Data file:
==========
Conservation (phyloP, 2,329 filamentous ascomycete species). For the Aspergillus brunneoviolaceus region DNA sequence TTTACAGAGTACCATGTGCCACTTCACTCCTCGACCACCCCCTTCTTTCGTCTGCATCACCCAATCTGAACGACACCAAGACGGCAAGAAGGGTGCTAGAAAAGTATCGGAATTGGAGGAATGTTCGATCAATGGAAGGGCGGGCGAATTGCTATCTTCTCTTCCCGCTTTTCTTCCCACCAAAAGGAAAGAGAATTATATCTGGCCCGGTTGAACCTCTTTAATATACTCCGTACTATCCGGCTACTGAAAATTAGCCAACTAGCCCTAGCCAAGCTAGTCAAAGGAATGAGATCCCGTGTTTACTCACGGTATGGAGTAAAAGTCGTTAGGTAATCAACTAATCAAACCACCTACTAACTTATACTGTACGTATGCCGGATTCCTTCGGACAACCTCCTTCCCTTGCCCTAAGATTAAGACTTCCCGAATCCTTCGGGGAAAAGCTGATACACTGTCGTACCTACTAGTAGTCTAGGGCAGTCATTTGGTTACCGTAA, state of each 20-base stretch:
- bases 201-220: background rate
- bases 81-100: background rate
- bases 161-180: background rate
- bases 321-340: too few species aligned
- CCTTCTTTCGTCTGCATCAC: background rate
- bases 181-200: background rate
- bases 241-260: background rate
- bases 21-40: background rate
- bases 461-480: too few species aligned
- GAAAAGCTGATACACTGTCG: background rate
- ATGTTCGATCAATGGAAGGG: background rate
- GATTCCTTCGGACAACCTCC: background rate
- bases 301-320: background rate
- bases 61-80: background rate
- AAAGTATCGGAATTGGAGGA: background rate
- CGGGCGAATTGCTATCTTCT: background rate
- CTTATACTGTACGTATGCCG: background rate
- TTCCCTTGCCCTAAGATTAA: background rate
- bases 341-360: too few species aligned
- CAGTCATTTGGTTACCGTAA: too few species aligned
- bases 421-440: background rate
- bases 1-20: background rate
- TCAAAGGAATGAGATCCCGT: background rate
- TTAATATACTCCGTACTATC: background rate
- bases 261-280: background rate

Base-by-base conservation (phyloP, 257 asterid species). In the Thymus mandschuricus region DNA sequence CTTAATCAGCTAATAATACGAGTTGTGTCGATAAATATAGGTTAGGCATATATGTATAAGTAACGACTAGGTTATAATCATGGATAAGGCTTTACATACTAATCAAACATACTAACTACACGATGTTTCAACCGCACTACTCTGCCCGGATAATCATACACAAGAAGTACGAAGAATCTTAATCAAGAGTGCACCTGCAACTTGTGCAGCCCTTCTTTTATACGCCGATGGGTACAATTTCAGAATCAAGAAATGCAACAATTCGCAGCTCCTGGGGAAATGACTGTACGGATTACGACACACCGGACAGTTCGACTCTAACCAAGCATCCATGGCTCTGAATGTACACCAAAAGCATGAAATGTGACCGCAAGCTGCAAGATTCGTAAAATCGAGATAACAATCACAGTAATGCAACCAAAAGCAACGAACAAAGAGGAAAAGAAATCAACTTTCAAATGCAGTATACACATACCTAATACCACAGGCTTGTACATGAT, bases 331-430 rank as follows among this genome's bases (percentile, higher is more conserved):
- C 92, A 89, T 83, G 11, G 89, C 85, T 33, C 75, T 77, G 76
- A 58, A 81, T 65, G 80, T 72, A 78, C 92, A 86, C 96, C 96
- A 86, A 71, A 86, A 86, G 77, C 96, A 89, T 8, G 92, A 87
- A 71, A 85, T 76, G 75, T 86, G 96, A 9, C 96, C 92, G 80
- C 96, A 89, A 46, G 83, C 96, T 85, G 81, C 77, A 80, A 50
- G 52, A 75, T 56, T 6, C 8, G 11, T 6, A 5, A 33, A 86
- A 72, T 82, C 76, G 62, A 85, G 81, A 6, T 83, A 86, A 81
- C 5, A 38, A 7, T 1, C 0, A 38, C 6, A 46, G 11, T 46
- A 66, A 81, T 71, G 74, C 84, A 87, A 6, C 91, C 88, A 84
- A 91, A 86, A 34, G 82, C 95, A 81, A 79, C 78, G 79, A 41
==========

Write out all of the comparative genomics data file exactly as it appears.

Conservation (phyloP, 2,329 filamentous ascomycete species). For the Aspergillus brunneoviolaceus region DNA sequence TTTACAGAGTACCATGTGCCACTTCACTCCTCGACCACCCCCTTCTTTCGTCTGCATCACCCAATCTGAACGACACCAAGACGGCAAGAAGGGTGCTAGAAAAGTATCGGAATTGGAGGAATGTTCGATCAATGGAAGGGCGGGCGAATTGCTATCTTCTCTTCCCGCTTTTCTTCCCACCAAAAGGAAAGAGAATTATATCTGGCCCGGTTGAACCTCTTTAATATACTCCGTACTATCCGGCTACTGAAAATTAGCCAACTAGCCCTAGCCAAGCTAGTCAAAGGAATGAGATCCCGTGTTTACTCACGGTATGGAGTAAAAGTCGTTAGGTAATCAACTAATCAAACCACCTACTAACTTATACTGTACGTATGCCGGATTCCTTCGGACAACCTCCTTCCCTTGCCCTAAGATTAAGACTTCCCGAATCCTTCGGGGAAAAGCTGATACACTGTCGTACCTACTAGTAGTCTAGGGCAGTCATTTGGTTACCGTAA, state of each 20-base stretch:
- bases 201-220: background rate
- bases 81-100: background rate
- bases 161-180: background rate
- bases 321-340: too few species aligned
- CCTTCTTTCGTCTGCATCAC: background rate
- bases 181-200: background rate
- bases 241-260: background rate
- bases 21-40: background rate
- bases 461-480: too few species aligned
- GAAAAGCTGATACACTGTCG: background rate
- ATGTTCGATCAATGGAAGGG: background rate
- GATTCCTTCGGACAACCTCC: background rate
- bases 301-320: background rate
- bases 61-80: background rate
- AAAGTATCGGAATTGGAGGA: background rate
- CGGGCGAATTGCTATCTTCT: background rate
- CTTATACTGTACGTATGCCG: background rate
- TTCCCTTGCCCTAAGATTAA: background rate
- bases 341-360: too few species aligned
- CAGTCATTTGGTTACCGTAA: too few species aligned
- bases 421-440: background rate
- bases 1-20: background rate
- TCAAAGGAATGAGATCCCGT: background rate
- TTAATATACTCCGTACTATC: background rate
- bases 261-280: background rate

Base-by-base conservation (phyloP, 257 asterid species). In the Thymus mandschuricus region DNA sequence CTTAATCAGCTAATAATACGAGTTGTGTCGATAAATATAGGTTAGGCATATATGTATAAGTAACGACTAGGTTATAATCATGGATAAGGCTTTACATACTAATCAAACATACTAACTACACGATGTTTCAACCGCACTACTCTGCCCGGATAATCATACACAAGAAGTACGAAGAATCTTAATCAAGAGTGCACCTGCAACTTGTGCAGCCCTTCTTTTATACGCCGATGGGTACAATTTCAGAATCAAGAAATGCAACAATTCGCAGCTCCTGGGGAAATGACTGTACGGATTACGACACACCGGACAGTTCGACTCTAACCAAGCATCCATGGCTCTGAATGTACACCAAAAGCATGAAATGTGACCGCAAGCTGCAAGATTCGTAAAATCGAGATAACAATCACAGTAATGCAACCAAAAGCAACGAACAAAGAGGAAAAGAAATCAACTTTCAAATGCAGTATACACATACCTAATACCACAGGCTTGTACATGAT, bases 331-430 rank as follows among this genome's bases (percentile, higher is more conserved):
- C 92, A 89, T 83, G 11, G 89, C 85, T 33, C 75, T 77, G 76
- A 58, A 81, T 65, G 80, T 72, A 78, C 92, A 86, C 96, C 96
- A 86, A 71, A 86, A 86, G 77, C 96, A 89, T 8, G 92, A 87
- A 71, A 85, T 76, G 75, T 86, G 96, A 9, C 96, C 92, G 80
- C 96, A 89, A 46, G 83, C 96, T 85, G 81, C 77, A 80, A 50
- G 52, A 75, T 56, T 6, C 8, G 11, T 6, A 5, A 33, A 86
- A 72, T 82, C 76, G 62, A 85, G 81, A 6, T 83, A 86, A 81
- C 5, A 38, A 7, T 1, C 0, A 38, C 6, A 46, G 11, T 46
- A 66, A 81, T 71, G 74, C 84, A 87, A 6, C 91, C 88, A 84
- A 91, A 86, A 34, G 82, C 95, A 81, A 79, C 78, G 79, A 41